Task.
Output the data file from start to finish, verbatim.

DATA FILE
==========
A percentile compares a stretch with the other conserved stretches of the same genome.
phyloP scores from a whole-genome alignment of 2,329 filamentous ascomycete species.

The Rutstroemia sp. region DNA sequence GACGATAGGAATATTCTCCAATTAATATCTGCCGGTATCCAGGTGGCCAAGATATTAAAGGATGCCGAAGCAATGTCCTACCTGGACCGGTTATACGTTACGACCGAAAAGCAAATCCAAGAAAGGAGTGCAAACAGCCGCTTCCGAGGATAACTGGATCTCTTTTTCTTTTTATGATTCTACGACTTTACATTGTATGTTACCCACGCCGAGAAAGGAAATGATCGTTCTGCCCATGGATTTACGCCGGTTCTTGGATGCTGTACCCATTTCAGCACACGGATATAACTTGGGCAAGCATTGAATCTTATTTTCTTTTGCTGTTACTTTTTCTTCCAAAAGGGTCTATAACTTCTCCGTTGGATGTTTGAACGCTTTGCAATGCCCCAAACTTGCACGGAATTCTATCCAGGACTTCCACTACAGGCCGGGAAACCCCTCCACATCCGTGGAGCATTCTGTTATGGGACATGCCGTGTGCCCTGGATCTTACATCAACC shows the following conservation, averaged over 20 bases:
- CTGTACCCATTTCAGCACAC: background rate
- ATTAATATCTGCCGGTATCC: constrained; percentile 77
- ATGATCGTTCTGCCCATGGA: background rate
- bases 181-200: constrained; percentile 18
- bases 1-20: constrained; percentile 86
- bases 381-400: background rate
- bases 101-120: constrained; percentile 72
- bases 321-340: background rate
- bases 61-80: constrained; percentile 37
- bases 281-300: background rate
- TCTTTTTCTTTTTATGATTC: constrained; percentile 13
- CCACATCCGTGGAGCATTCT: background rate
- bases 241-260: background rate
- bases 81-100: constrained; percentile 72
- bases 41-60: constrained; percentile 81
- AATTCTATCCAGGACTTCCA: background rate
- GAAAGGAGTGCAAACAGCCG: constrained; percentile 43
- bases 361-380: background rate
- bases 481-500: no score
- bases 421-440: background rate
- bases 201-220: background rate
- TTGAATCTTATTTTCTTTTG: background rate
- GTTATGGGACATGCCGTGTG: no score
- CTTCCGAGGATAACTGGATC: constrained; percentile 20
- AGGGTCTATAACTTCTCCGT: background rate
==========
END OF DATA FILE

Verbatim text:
A percentile compares a stretch with the other conserved stretches of the same genome.
phyloP scores from a whole-genome alignment of 2,329 filamentous ascomycete species.

The Rutstroemia sp. region DNA sequence GACGATAGGAATATTCTCCAATTAATATCTGCCGGTATCCAGGTGGCCAAGATATTAAAGGATGCCGAAGCAATGTCCTACCTGGACCGGTTATACGTTACGACCGAAAAGCAAATCCAAGAAAGGAGTGCAAACAGCCGCTTCCGAGGATAACTGGATCTCTTTTTCTTTTTATGATTCTACGACTTTACATTGTATGTTACCCACGCCGAGAAAGGAAATGATCGTTCTGCCCATGGATTTACGCCGGTTCTTGGATGCTGTACCCATTTCAGCACACGGATATAACTTGGGCAAGCATTGAATCTTATTTTCTTTTGCTGTTACTTTTTCTTCCAAAAGGGTCTATAACTTCTCCGTTGGATGTTTGAACGCTTTGCAATGCCCCAAACTTGCACGGAATTCTATCCAGGACTTCCACTACAGGCCGGGAAACCCCTCCACATCCGTGGAGCATTCTGTTATGGGACATGCCGTGTGCCCTGGATCTTACATCAACC shows the following conservation, averaged over 20 bases:
- CTGTACCCATTTCAGCACAC: background rate
- ATTAATATCTGCCGGTATCC: constrained; percentile 77
- ATGATCGTTCTGCCCATGGA: background rate
- bases 181-200: constrained; percentile 18
- bases 1-20: constrained; percentile 86
- bases 381-400: background rate
- bases 101-120: constrained; percentile 72
- bases 321-340: background rate
- bases 61-80: constrained; percentile 37
- bases 281-300: background rate
- TCTTTTTCTTTTTATGATTC: constrained; percentile 13
- CCACATCCGTGGAGCATTCT: background rate
- bases 241-260: background rate
- bases 81-100: constrained; percentile 72
- bases 41-60: constrained; percentile 81
- AATTCTATCCAGGACTTCCA: background rate
- GAAAGGAGTGCAAACAGCCG: constrained; percentile 43
- bases 361-380: background rate
- bases 481-500: no score
- bases 421-440: background rate
- bases 201-220: background rate
- TTGAATCTTATTTTCTTTTG: background rate
- GTTATGGGACATGCCGTGTG: no score
- CTTCCGAGGATAACTGGATC: constrained; percentile 20
- AGGGTCTATAACTTCTCCGT: background rate